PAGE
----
Enjoy!
Kaelie
This review has been hidden because it contains spoilers. To view it, click here.
Heather Moss
I enjoyed this YA novel. Linda's first-person voice has authority and vulnerability. She seems like a real kid to me, not a stereotype of a kid like in many YA books. Although Linda's circumstances are rather extraordinary, her delivery is so matter-of-fact, mature, and unhysterical that she became a teen I'd actually like to know. This book is for people who like realistic stories. It's not a difficult read, but the subject matter may be a bit mature in parts for a child under the age of 12.
Chris
A tad disappointing, but I wonder if I'm being unfair - The Facts Speak For Themselves is ultimately a children's book and most of the time it felt like it.

Kiera James
this book is extremley confusing. i enjoyed it but it was also sad. this young girl shared her horrible life story with unthinkable things happening to her she still continued to take care of her step father and younger brothers. her mom was a mess and she knew it. this book was a short read but hard to get into in the beginning the story wasn't too clear as you soon realize the things in this book just dont happen.
Malia
I'm not exactly sure what makes Brock Cole's books YA fiction other than the age of the characters involved. It's a brutal book, the kind of story you hope could never be true but are afraid is all too common. His prose is spare and he forgoes quote punctuation, which really suits his writing style. It's a book I'm glad I read but probably won't ever want to reread (unlike the Goats which will definitely be revisited).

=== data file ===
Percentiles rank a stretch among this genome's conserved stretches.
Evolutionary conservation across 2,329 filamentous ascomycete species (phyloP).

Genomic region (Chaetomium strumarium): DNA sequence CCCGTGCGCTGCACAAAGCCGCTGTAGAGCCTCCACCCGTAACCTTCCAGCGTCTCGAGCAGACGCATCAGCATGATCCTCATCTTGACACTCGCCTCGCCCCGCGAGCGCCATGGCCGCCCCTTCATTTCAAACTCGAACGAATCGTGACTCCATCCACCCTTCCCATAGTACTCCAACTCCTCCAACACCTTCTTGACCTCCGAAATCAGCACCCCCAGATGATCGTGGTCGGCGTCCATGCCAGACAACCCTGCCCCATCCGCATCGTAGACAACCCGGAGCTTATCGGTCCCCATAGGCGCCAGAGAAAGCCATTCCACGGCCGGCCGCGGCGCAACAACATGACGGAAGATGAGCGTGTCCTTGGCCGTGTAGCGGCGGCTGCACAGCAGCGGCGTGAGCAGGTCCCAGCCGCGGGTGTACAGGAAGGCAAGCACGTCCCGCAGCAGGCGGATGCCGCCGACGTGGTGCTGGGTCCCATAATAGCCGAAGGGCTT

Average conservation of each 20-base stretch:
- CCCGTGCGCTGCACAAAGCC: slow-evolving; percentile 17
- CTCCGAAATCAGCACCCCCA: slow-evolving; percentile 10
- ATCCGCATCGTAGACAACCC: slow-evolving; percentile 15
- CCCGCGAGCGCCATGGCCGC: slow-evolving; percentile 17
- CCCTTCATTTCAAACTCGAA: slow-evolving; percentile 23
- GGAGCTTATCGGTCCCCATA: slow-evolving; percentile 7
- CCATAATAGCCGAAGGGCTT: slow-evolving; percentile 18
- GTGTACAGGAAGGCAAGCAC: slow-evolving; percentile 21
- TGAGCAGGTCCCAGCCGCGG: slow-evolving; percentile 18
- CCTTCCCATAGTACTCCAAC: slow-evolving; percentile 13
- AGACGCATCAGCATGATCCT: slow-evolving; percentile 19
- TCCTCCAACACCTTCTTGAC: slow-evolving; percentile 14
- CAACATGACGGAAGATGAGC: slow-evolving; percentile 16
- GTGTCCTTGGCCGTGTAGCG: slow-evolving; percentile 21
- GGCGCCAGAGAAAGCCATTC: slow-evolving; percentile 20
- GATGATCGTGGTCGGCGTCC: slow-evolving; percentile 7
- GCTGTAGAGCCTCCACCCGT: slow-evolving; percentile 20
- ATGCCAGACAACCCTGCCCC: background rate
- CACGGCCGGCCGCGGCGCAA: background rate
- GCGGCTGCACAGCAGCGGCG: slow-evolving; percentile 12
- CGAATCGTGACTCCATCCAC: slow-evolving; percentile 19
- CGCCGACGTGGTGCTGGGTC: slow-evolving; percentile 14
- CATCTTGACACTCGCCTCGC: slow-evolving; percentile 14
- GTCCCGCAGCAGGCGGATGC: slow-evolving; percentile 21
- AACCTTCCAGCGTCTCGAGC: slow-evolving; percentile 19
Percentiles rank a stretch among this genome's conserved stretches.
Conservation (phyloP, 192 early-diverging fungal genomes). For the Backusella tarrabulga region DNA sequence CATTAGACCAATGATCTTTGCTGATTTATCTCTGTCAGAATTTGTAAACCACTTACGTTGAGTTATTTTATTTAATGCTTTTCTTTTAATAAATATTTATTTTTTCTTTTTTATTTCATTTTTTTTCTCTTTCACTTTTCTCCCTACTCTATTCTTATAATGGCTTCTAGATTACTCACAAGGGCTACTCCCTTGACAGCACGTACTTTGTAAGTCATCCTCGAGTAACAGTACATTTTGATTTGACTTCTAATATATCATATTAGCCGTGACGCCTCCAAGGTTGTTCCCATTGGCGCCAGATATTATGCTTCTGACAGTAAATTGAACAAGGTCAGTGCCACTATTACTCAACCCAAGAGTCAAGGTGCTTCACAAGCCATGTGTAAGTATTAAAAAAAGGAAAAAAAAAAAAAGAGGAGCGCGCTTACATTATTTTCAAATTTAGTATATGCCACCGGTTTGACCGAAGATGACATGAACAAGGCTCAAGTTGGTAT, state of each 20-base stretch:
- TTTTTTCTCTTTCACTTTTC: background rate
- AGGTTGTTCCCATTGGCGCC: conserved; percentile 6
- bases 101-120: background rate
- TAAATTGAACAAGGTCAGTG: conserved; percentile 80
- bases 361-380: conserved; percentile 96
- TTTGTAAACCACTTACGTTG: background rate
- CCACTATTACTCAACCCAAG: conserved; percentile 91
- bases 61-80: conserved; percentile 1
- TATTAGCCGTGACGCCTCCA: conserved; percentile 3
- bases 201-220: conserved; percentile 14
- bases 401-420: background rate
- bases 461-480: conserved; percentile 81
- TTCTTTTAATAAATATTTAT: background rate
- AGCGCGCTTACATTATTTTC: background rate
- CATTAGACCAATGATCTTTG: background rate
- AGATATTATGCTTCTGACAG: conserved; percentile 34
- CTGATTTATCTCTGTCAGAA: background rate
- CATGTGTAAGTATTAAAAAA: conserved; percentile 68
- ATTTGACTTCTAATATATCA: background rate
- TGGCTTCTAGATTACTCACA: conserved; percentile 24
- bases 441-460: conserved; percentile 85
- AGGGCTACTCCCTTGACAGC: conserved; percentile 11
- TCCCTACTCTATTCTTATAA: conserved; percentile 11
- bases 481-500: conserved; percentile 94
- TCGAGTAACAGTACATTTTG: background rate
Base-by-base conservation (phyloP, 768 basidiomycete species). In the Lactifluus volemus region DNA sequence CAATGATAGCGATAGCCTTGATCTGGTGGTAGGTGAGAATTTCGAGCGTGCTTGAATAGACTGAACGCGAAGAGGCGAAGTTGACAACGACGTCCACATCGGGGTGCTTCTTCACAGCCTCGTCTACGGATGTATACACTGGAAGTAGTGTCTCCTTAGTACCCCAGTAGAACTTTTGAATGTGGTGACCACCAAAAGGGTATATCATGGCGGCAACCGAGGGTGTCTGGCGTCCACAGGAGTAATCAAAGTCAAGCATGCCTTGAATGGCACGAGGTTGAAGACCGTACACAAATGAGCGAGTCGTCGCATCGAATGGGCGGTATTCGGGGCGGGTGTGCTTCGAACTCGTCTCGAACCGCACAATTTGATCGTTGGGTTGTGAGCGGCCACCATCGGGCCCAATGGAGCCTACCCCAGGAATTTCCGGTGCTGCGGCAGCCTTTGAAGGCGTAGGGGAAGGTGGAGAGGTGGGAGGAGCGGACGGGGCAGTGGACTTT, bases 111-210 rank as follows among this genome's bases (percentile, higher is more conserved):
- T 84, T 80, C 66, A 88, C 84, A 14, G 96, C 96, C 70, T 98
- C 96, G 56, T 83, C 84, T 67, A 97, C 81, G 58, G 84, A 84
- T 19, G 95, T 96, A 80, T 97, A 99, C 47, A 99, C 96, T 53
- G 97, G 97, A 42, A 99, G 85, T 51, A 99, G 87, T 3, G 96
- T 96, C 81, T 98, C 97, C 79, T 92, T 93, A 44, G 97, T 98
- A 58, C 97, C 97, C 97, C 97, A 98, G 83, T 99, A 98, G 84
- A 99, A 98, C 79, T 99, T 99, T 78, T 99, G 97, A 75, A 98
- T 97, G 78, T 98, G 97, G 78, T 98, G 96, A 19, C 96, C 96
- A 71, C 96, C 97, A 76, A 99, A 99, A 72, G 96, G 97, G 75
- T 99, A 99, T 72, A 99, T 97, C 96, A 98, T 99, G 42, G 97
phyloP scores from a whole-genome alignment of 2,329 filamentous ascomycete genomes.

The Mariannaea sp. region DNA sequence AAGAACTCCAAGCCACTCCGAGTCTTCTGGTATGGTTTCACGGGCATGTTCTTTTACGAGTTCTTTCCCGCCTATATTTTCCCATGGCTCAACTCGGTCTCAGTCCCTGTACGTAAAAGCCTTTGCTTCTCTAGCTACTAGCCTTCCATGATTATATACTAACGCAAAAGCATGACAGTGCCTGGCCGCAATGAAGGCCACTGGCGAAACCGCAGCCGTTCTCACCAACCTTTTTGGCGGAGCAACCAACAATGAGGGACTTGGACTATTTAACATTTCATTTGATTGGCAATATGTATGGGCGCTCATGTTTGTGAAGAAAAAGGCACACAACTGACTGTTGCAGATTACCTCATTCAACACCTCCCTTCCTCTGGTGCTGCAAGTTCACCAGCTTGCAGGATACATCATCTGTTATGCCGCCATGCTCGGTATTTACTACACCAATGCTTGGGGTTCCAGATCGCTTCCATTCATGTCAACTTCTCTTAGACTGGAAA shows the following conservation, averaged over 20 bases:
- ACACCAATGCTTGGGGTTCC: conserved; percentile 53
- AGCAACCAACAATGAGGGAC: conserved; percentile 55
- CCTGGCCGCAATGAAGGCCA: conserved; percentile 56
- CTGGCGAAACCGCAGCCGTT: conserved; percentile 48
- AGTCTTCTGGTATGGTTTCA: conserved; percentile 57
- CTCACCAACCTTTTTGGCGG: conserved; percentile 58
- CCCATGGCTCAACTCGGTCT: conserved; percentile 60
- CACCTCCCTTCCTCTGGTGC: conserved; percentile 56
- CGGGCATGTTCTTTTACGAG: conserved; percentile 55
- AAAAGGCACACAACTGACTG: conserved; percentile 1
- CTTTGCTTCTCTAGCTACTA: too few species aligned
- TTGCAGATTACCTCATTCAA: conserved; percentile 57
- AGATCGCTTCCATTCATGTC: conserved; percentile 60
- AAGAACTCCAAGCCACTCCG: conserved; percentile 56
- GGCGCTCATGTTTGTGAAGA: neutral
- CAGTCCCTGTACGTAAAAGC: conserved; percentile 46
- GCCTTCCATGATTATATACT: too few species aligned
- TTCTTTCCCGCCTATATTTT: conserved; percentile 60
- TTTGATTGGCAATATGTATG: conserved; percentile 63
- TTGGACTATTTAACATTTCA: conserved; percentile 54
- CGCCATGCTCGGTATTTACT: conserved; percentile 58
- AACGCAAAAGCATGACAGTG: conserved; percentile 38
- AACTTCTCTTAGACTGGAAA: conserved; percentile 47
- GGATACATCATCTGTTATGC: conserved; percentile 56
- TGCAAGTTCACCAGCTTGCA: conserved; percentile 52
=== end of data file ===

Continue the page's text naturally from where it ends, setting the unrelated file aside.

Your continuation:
Cristina
I chose this book as I am trying to read a number of the books on the Banned Book list that I have not read. It was a haunting read for me. It should have been a quick read as it is not really long. I think most people will be able to read it in a few hours. It is a good book that delves into a lot of issues people do not really want to speak of. But need to. A more complete review will be going up on my blog.
Zac Swehla
Oct 27, 2011 Zac Swehla rated it 3 of 5 stars  ·  review of another edition
Recommends it for: Friend
I think this book should be banned because it might be uncomfortable for young teens. This book swears a lot has graphic situations. It deals with vilolence and family issues that effects childhood development. Also there is a lot of lying, cheating, and heart breaks. The girls has to deal with a lot of parents issues inlcuding her mom having three differnt dads. Lastly, it deals withn sexual content.
Madelawl Mathews
I will admit, this was an amazing book that was hard to put down. Although, it was very hard to follow; there was a lot of dialogue, but no quotations, and there was a lot of poor sentence structure. Other then that, I absolutely loved this book and I would recommend this to about anyone, really.